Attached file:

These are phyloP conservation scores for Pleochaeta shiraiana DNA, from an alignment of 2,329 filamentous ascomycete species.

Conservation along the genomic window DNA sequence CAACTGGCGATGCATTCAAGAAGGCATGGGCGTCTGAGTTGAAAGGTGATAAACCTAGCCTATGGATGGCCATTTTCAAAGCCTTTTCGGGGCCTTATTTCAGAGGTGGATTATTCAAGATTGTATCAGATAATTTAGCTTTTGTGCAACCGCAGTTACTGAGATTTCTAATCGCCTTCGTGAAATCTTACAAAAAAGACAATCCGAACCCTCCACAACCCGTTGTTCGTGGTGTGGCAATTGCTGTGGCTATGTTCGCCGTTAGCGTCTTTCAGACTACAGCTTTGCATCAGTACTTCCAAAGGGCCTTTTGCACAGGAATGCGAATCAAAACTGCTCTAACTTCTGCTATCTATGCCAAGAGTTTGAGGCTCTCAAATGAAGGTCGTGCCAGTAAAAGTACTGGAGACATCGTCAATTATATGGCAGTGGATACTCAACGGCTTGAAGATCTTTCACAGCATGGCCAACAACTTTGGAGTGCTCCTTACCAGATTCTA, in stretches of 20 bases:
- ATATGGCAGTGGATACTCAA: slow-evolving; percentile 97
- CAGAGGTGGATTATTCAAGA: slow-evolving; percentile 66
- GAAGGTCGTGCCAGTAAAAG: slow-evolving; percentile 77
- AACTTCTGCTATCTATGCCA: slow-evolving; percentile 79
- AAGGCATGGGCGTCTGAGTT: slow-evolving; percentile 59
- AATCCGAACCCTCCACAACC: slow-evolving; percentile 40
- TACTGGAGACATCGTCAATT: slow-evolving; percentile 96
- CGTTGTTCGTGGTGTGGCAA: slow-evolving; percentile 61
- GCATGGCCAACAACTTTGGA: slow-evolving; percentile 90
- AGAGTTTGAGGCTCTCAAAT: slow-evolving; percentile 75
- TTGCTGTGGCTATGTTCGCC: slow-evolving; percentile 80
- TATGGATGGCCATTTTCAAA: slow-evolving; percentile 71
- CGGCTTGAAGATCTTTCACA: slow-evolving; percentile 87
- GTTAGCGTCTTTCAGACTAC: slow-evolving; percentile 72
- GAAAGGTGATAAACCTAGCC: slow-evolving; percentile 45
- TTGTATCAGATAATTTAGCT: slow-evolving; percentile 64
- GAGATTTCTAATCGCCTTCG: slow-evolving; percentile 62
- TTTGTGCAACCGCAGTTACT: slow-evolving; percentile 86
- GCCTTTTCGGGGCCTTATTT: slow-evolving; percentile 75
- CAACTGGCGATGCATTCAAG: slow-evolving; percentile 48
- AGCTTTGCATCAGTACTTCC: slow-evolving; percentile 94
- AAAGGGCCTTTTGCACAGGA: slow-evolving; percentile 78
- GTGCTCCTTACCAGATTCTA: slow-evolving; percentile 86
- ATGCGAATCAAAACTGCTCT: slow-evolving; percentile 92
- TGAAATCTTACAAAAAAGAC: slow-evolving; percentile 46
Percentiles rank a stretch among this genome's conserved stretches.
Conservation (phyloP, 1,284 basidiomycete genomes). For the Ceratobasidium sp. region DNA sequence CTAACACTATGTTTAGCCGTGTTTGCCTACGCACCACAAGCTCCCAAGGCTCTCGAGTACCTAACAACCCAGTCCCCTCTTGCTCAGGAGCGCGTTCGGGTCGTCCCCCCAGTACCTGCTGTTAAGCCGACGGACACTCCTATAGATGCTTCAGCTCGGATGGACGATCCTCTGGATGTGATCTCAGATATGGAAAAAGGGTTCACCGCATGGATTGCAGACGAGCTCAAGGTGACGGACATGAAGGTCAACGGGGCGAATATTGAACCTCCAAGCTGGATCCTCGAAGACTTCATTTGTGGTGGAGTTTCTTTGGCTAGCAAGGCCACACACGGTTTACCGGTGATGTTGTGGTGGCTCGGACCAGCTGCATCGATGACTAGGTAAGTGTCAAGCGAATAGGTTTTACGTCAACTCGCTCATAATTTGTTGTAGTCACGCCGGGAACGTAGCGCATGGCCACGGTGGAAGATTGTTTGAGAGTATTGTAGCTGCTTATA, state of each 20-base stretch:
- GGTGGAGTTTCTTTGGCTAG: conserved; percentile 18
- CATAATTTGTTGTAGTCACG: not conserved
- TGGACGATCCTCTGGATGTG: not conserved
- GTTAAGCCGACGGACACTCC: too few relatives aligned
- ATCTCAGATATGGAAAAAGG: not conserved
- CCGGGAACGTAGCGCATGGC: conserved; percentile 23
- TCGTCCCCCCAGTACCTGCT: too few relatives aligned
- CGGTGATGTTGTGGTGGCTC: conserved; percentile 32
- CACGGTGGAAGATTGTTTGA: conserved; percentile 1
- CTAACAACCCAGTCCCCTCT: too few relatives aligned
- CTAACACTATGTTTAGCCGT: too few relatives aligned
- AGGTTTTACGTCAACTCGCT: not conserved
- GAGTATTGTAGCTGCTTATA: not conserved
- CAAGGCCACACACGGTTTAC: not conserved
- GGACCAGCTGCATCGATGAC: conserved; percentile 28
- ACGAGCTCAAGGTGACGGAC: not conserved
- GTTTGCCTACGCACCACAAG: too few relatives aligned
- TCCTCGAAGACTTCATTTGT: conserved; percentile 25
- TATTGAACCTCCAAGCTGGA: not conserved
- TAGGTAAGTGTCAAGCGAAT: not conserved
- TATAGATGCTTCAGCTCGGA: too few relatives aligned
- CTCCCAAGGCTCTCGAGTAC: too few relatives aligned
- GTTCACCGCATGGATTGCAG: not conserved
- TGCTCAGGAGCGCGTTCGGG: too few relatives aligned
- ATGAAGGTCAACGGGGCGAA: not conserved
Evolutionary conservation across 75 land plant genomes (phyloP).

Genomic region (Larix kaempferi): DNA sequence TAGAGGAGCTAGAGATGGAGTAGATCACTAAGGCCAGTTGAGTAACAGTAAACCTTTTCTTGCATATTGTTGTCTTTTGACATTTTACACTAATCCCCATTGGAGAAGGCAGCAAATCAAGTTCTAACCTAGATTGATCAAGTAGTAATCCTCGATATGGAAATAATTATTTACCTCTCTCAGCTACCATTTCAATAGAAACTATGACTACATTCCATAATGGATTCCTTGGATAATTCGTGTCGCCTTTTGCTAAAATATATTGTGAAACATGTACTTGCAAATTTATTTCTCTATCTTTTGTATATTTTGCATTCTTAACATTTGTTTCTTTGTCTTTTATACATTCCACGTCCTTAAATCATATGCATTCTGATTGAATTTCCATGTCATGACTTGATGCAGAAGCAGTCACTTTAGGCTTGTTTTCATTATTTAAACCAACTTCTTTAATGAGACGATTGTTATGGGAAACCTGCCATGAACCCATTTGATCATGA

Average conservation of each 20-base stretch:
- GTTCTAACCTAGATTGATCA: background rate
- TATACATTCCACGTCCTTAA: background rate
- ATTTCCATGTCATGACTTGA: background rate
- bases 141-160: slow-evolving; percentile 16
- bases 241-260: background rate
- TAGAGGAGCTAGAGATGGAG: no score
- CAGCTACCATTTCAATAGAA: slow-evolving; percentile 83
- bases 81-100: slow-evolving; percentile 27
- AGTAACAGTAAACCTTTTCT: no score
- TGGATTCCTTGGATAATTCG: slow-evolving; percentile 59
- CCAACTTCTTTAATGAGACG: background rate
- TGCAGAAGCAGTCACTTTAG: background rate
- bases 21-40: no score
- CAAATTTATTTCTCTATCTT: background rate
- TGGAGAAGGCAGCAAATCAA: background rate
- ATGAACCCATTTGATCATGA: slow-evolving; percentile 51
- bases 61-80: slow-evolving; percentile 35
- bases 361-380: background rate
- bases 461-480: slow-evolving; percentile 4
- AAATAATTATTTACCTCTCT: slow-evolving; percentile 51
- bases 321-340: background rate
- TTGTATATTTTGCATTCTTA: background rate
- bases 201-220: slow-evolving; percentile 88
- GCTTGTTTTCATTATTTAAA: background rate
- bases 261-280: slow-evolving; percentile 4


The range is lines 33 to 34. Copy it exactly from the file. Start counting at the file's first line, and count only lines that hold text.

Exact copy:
- GTTAAGCCGACGGACACTCC: too few relatives aligned
- ATCTCAGATATGGAAAAAGG: not conserved